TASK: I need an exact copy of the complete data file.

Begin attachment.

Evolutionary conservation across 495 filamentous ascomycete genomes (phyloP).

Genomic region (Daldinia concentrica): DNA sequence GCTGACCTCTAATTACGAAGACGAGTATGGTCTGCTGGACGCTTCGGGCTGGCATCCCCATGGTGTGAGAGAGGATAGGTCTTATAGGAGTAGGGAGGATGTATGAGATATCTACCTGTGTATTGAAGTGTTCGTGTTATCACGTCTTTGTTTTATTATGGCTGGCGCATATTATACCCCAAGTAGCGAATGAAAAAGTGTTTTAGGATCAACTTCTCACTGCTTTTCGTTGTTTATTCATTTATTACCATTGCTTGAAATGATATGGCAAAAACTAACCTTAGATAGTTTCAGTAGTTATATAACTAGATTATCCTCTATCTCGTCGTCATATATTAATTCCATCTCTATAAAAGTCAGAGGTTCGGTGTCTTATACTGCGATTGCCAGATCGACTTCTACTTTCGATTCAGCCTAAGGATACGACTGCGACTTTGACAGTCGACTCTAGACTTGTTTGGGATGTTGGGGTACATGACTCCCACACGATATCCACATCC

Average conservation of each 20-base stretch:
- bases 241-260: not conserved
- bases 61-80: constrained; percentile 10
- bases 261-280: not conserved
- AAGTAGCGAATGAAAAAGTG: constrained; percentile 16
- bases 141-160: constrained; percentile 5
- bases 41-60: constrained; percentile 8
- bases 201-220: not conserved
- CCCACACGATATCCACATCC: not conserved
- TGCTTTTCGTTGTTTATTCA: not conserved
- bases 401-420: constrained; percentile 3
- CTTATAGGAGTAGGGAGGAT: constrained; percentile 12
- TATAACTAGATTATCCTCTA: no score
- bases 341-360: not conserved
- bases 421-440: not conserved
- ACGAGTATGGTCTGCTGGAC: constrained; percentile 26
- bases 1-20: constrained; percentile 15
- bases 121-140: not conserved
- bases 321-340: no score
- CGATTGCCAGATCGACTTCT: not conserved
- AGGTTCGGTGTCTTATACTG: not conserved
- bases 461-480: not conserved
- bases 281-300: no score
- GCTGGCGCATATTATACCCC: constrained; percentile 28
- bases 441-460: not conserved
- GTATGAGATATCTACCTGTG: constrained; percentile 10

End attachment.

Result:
Evolutionary conservation across 495 filamentous ascomycete genomes (phyloP).

Genomic region (Daldinia concentrica): DNA sequence GCTGACCTCTAATTACGAAGACGAGTATGGTCTGCTGGACGCTTCGGGCTGGCATCCCCATGGTGTGAGAGAGGATAGGTCTTATAGGAGTAGGGAGGATGTATGAGATATCTACCTGTGTATTGAAGTGTTCGTGTTATCACGTCTTTGTTTTATTATGGCTGGCGCATATTATACCCCAAGTAGCGAATGAAAAAGTGTTTTAGGATCAACTTCTCACTGCTTTTCGTTGTTTATTCATTTATTACCATTGCTTGAAATGATATGGCAAAAACTAACCTTAGATAGTTTCAGTAGTTATATAACTAGATTATCCTCTATCTCGTCGTCATATATTAATTCCATCTCTATAAAAGTCAGAGGTTCGGTGTCTTATACTGCGATTGCCAGATCGACTTCTACTTTCGATTCAGCCTAAGGATACGACTGCGACTTTGACAGTCGACTCTAGACTTGTTTGGGATGTTGGGGTACATGACTCCCACACGATATCCACATCC

Average conservation of each 20-base stretch:
- bases 241-260: not conserved
- bases 61-80: constrained; percentile 10
- bases 261-280: not conserved
- AAGTAGCGAATGAAAAAGTG: constrained; percentile 16
- bases 141-160: constrained; percentile 5
- bases 41-60: constrained; percentile 8
- bases 201-220: not conserved
- CCCACACGATATCCACATCC: not conserved
- TGCTTTTCGTTGTTTATTCA: not conserved
- bases 401-420: constrained; percentile 3
- CTTATAGGAGTAGGGAGGAT: constrained; percentile 12
- TATAACTAGATTATCCTCTA: no score
- bases 341-360: not conserved
- bases 421-440: not conserved
- ACGAGTATGGTCTGCTGGAC: constrained; percentile 26
- bases 1-20: constrained; percentile 15
- bases 121-140: not conserved
- bases 321-340: no score
- CGATTGCCAGATCGACTTCT: not conserved
- AGGTTCGGTGTCTTATACTG: not conserved
- bases 461-480: not conserved
- bases 281-300: no score
- GCTGGCGCATATTATACCCC: constrained; percentile 28
- bases 441-460: not conserved
- GTATGAGATATCTACCTGTG: constrained; percentile 10